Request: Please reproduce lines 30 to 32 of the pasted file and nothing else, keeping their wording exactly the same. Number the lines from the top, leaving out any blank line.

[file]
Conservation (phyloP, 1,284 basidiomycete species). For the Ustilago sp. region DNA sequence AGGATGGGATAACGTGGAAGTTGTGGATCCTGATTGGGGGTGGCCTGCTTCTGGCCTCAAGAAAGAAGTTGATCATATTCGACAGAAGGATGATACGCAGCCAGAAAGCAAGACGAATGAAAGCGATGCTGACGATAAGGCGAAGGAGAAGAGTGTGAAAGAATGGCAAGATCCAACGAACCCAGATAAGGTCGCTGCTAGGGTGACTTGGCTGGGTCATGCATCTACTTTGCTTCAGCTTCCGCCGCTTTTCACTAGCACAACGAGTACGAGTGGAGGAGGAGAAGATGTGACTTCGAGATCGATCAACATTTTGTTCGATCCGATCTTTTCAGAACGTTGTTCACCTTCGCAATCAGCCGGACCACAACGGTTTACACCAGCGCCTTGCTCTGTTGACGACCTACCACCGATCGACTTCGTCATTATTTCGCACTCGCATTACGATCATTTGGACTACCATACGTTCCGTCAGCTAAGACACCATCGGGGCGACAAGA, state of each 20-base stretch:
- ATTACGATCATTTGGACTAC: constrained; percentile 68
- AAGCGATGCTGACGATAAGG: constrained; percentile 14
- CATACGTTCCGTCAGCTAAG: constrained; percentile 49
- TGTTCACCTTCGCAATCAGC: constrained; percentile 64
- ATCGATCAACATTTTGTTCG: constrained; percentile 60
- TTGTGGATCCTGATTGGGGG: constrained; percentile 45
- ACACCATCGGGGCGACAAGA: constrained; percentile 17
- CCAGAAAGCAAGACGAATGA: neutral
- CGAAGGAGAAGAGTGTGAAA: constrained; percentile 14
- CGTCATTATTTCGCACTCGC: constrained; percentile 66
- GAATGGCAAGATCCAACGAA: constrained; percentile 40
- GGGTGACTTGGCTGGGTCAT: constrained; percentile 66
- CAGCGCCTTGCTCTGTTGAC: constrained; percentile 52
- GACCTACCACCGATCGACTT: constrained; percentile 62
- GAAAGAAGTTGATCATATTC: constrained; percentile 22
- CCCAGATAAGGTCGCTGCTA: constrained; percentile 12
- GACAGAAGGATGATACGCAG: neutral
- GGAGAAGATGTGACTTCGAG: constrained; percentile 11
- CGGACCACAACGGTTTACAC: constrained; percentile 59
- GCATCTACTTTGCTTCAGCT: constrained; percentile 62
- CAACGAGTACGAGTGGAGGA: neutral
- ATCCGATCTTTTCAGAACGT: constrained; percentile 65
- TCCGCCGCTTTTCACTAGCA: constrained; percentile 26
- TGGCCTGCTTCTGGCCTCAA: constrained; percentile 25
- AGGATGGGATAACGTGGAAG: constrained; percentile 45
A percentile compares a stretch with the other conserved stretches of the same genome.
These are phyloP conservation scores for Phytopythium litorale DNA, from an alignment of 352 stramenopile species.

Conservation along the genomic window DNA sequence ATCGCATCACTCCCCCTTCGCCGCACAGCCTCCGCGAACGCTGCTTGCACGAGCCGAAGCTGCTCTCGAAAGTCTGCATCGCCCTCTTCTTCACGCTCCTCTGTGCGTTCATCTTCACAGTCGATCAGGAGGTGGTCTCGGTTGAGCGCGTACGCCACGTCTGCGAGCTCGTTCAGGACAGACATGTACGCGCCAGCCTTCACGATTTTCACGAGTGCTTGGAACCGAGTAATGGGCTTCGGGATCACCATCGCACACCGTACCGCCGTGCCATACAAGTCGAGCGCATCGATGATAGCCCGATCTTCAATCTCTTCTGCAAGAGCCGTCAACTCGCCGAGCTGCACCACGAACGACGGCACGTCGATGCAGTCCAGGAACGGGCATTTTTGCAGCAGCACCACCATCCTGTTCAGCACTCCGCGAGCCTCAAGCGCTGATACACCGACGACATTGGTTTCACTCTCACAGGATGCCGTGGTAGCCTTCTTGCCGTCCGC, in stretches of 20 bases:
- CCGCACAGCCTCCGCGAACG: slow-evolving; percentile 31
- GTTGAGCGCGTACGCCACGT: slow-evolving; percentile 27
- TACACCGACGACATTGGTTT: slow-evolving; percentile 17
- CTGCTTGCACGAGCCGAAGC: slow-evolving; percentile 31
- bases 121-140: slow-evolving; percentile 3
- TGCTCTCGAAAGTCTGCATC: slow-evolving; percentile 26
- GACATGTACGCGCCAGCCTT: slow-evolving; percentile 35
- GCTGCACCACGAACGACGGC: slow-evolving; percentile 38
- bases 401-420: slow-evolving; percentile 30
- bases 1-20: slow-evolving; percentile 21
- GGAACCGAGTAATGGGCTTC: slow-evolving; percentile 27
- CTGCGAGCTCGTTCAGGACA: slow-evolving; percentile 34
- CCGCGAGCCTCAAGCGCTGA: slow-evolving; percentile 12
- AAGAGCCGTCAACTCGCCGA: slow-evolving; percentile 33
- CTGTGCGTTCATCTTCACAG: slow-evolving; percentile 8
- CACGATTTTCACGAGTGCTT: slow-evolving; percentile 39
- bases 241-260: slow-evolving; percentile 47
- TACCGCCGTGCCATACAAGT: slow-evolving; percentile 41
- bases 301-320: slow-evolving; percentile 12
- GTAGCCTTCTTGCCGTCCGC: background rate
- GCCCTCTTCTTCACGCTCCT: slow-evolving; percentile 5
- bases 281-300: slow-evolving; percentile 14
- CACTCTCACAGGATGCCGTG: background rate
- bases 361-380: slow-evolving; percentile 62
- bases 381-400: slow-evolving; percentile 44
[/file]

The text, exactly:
- CCGCACAGCCTCCGCGAACG: slow-evolving; percentile 31
- GTTGAGCGCGTACGCCACGT: slow-evolving; percentile 27
- TACACCGACGACATTGGTTT: slow-evolving; percentile 17